Although iSES has been shown to be more predictive of health outcomes than area-level SES [36, 37], it is often unavailable in population-based registries [11]. Studies with large sample sizes and comprehensive information on SES have found smaller, significant effects of area SES, after accounting for individual-level SES [38], suggesting the importance of both individual circumstances and neighborhood context in shaping health. Including social capital variables in the iSES measurement likely increased its association with social functioning. In previous work, a similar approach identified the relationship between social advantage and obesity risk [39]. Public health intervention efforts may be better guided when SES is conceptualized in a multidimensional model, as exemplified in this study.

Young adult cancer survivors often face long-lasting side effects from their illness and/or treatment that may affect their physical functioning for years afterward [30, 40]. Individuals with better access to resources may have more ability to ameliorate those symptoms [40]. Being unemployed, retired, or disabled has been associated with decreased physical functioning in long-term survivors of breast cancer [41]. Most studies of emotional functioning in young cancer survivors find comparable or better coping mechanisms than general population controls [30], but quality of life disparities among cancer patients occur. Economic stress has been associated with lower emotional quality of life in women with breast or gynecological cancer [42]. In one study, long term effects to psychological well-being in cancer patients with lower educational attainment and access to material resources were not observed [43]. However, findings from the Childhood Cancer Survivor Study indicated that lower levels of education, income, and employment predicted increases in distress for solid tumor patients [44]. The Socioeconomics and Quality of Life study findings were consistent with the literature showing lasting impairments to psychological quality of life in patients with lower SES.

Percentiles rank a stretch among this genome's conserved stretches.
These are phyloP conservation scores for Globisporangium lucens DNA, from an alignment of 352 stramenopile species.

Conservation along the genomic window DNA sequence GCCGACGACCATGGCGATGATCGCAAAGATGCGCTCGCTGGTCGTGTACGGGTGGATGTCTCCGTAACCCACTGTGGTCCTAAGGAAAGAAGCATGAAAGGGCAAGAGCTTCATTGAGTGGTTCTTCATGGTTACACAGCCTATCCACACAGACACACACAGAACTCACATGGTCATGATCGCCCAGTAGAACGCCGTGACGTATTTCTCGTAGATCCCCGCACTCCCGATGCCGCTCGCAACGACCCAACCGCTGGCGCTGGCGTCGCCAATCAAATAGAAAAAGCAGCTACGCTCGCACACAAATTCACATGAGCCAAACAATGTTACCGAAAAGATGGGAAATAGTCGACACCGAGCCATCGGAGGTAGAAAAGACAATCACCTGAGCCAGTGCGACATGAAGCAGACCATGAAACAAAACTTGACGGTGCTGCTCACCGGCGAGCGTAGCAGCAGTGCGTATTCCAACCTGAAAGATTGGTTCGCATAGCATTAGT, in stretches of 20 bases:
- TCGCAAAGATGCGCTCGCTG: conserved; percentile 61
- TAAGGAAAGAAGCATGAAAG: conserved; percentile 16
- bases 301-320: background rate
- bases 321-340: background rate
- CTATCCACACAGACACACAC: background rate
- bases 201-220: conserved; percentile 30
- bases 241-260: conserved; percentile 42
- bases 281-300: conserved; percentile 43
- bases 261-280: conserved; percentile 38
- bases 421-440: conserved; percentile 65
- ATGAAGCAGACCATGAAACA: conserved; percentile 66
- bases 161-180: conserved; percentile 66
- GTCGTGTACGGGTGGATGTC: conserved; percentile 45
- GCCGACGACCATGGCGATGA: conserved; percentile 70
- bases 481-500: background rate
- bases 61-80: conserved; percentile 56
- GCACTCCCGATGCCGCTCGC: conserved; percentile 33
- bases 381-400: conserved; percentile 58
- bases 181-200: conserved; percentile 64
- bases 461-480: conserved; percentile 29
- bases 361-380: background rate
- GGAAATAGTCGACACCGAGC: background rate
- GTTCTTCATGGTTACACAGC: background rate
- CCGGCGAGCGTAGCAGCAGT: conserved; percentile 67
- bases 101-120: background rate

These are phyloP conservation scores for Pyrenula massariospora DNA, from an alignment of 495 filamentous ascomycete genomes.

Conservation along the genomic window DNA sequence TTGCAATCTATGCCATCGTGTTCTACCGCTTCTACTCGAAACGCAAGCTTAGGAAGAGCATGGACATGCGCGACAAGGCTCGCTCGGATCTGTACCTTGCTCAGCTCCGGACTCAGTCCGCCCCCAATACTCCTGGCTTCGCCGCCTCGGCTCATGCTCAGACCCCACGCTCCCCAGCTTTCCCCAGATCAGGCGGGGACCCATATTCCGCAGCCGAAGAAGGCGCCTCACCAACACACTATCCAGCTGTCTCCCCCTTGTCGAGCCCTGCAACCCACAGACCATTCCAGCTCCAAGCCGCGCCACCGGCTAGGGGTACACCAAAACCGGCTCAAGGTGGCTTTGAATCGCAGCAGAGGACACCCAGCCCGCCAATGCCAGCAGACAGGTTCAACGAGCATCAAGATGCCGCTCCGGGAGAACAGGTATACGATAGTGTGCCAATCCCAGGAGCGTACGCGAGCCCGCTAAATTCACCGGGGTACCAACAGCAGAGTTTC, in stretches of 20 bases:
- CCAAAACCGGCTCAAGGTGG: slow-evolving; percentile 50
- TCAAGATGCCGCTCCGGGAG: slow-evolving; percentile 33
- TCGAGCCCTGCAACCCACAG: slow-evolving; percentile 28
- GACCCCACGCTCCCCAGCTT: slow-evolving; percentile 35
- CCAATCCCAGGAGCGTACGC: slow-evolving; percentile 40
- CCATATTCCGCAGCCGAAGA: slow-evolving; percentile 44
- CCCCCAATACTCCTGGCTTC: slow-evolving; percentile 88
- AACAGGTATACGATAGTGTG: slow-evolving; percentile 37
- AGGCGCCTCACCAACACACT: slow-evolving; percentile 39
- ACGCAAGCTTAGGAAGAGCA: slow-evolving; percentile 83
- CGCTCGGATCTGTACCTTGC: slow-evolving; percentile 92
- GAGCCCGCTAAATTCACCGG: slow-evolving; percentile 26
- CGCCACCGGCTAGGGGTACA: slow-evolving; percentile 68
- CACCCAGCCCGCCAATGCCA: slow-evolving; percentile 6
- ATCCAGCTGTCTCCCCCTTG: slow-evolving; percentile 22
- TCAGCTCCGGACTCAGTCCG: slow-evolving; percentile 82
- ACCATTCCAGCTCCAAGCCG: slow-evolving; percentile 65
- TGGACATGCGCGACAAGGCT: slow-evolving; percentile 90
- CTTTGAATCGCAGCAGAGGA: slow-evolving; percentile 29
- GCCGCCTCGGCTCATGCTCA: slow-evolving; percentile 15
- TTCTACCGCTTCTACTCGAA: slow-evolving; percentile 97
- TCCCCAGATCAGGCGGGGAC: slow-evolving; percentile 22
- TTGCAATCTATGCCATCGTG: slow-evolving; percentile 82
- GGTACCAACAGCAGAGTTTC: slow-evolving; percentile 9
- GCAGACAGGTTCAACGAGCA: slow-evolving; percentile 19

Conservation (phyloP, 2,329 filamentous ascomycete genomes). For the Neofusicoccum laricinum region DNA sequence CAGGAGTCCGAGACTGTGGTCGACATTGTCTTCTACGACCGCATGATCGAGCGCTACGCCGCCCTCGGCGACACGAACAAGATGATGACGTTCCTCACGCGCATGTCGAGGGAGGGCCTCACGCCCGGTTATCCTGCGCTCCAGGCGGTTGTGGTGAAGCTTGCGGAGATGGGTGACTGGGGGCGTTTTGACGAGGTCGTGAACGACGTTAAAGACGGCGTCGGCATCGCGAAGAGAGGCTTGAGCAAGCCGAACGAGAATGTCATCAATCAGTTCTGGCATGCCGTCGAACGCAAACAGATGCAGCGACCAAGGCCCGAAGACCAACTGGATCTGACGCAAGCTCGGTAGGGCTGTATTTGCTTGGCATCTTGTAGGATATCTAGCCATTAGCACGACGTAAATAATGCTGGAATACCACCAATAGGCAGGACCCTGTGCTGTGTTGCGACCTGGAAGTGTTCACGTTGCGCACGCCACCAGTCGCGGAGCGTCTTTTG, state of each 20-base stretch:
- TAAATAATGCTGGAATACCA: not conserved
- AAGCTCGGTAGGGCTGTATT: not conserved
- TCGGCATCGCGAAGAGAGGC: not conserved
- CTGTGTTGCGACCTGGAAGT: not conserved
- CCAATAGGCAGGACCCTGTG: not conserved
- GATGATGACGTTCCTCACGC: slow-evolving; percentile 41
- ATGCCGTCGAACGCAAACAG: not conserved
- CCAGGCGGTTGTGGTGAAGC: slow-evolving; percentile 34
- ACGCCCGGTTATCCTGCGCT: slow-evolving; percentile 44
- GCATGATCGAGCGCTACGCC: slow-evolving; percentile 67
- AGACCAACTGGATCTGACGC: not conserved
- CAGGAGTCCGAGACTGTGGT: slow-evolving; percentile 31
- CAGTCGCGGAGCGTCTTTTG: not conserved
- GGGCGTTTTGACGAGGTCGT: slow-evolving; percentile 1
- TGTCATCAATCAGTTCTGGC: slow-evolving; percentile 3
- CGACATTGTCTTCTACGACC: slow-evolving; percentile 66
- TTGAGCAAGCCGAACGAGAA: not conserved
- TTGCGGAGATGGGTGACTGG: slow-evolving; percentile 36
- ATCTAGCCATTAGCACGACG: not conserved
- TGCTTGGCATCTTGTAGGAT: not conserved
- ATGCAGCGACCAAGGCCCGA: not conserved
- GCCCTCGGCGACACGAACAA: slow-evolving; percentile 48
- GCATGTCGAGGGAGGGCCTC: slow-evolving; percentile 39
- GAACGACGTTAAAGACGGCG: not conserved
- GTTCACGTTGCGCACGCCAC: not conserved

Difficulties in maintaining or making new social relationships are often cited as one of the most important long-term issues in young adult cancer survival [30, 45, 46]. Lower marriage rates have been reported for young adult cancer survivors [47]. Being married has also been shown to be protective of survival in young adults with lymphoma [19]; however, partner status did not significantly alter any of the quality of life domains in the present study. Very little research has been conducted on the influence of SES on social functioning in young adults; yet, this domain emerged as the most strongly associated with iSES in the current study.

Strengths and limitations

The multidimensional approach used herein to operationalize iSES is a strength of the current study and responds to several recommendations about the measurement of SES in health research put forward by Braveman et al. [48]. These are the use of items appropriate for measuring the chosen study population; careful consideration of the mechanisms by which lower iSES negatively impacts quality of life; inclusion of a multitude of resource-relevant items in addition to the traditional measures of education, income, and occupation; and specification of separate dimensions of SES along with comparison to single indicators.